I think you are very wise though to try to protect them from the internet “crazies.” And I think you or your wife having access as well to the comments and e-mail associated with the blog is also a wise idea. Sometimes I think parents in general need to be more aware of what their children are doing online.

    D.L. Kamstra

    • BeefGriller says:

      Hi D.L.,

      Thanks for your advice. As a former teacher myself, I look for every opportunity to teach my daughters. And their safety is my top priority too. I’m an IT person, so I understand the dangers of the “online world,” and plan to keep a close eye on them even if they don’t start their blog.

      Thanks for your comment!

  2. Lauren says:

    I think as long as you and your wife remain active in your daughters blogging activities in every aspect as you’ve described you in fact would, it would be a great way to keep that love of writing alive. Good luck 🙂

  3. Both Lauren and D. L. Kamstra have great points, and it seems like you and your wife are doing what’s right. One “warning”, though- Please continue your watchfulness over what the girls do and say, and where they go (online, etc.) into their teens and beyond. Be prepared for some resistance to your concern once they feel they’re not getting the privacy they think they want/need. Grant freedom and flexibility, but don’t let up.

  4. How old are the girls? There are many college courses that have the class make a blog so this would give them good experience for sure. My kids are in elementary and have a social site per classroom – still not sure how I feel about. I’m a little awe struck at what they are doing with technology at a young age

    • BeefGriller says:

      Coffee Lovin’ Mom,

      My two oldest daughters are 10 and almost-12, so a college course isn’t in the cards (yet!). They are in their Media Club at school, where they’ve been working on creating web pages that are supposed to go live. They’re also active in the school newspaper. I think these two activities are primarily responsible for their interest in their own blog.

      As far as technology goes, as parents, we need to keep up with our children. It won’t be going away, and it’s certainly changing at an unprecedented pace.

      Thanks for reading and commenting! 🙂

  5. How fun that the girls want to write! That’s AWESOME!
    And how great that you and your wife want to foster that creativity AND keep the girls safe! That’s wonderful!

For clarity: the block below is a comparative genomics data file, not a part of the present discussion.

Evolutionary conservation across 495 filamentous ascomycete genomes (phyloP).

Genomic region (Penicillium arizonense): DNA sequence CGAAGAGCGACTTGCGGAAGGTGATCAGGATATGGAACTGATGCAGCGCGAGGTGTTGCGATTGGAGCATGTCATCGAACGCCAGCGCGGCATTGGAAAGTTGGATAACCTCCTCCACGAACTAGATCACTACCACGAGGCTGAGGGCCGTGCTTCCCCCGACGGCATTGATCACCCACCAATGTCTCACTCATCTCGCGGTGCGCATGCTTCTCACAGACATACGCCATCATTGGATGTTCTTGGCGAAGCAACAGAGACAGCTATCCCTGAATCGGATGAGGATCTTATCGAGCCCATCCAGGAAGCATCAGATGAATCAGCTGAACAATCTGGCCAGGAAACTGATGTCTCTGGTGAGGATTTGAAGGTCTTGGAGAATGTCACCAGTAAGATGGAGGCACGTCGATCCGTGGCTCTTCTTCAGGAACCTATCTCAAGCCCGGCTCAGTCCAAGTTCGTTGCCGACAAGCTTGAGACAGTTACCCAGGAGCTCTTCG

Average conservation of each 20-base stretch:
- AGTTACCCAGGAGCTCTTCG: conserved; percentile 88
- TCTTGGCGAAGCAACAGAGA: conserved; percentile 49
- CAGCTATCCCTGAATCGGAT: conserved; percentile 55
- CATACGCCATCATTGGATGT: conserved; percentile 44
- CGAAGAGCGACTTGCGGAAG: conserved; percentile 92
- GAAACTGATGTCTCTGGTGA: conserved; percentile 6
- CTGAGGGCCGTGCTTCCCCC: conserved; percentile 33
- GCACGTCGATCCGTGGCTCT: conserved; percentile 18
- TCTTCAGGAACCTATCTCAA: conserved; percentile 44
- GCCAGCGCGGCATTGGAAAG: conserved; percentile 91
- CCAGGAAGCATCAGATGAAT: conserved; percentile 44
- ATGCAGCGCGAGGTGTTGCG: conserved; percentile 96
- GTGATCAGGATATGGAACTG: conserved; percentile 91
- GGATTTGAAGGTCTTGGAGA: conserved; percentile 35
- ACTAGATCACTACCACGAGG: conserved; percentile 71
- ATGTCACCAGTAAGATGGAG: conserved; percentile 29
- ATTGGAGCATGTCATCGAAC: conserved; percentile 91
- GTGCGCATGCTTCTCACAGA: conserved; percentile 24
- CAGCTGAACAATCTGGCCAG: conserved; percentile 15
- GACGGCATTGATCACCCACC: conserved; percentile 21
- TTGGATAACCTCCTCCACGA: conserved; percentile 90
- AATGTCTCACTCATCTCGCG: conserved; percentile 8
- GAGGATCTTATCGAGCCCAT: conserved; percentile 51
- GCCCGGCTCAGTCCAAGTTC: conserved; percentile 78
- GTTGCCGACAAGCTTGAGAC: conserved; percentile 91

I have a friend whose 11 year old daughter has a blog… although she doesn’t post often… about art projects for kids. They have enabled all of the standard kid-safe web tools. Comments get kicked to my friend’s email address since her daughter doesn’t have/need/want email. I think it’s a fun way for the kids to be creative.
    I’m all for keeping the crazies away AND meanies too for that matter. Although, in 4 years of blogging I’ve NEVER had a mean comment EVER so… I think it’s entirely possible for your girls to avoid meanness from strangers also. Good luck in your deliberations!
    And thanks for linking up for Sunday Funday!

    • BeefGriller says:

      Hi Sarah,

      Your friend’s daughter is the same age as my oldest, and it sounds like they have the same safeguards in place that I’m planning. Although I’ve been blogging for less than a year, I have to say that I haven’t received any mean comments either. Spam, on the other hand, can be, shall we say, “interesting.” But I’m not so concerned about spam, and plan to use it to teach my girls how to spot fake feedback and potential scams – a very important lesson in today’s world.

      Thank you for your commenting, as well as hosting Sunday Funday. 🙂

  6. Matt Conlon says:

    What about a blog that YOU manage entirely? They can email the posts to you, and you could post them?

    • BeefGriller says:

      Actually, I decided to create a blog and make them authors, editors, basically everything BUT administrators. I have notifications enabled so I get an e-mail whenever they post or edit an article, or when they get a comment. It’s worked out pretty well so far, although they are a little disappointed that no one has commented yet.

  7. […] in self-beratement, my daughters have been blogging furiously.  I’ve mentioned in a previous post how they asked for a blog of their own.  One daughter in particular has been steeping herself in […]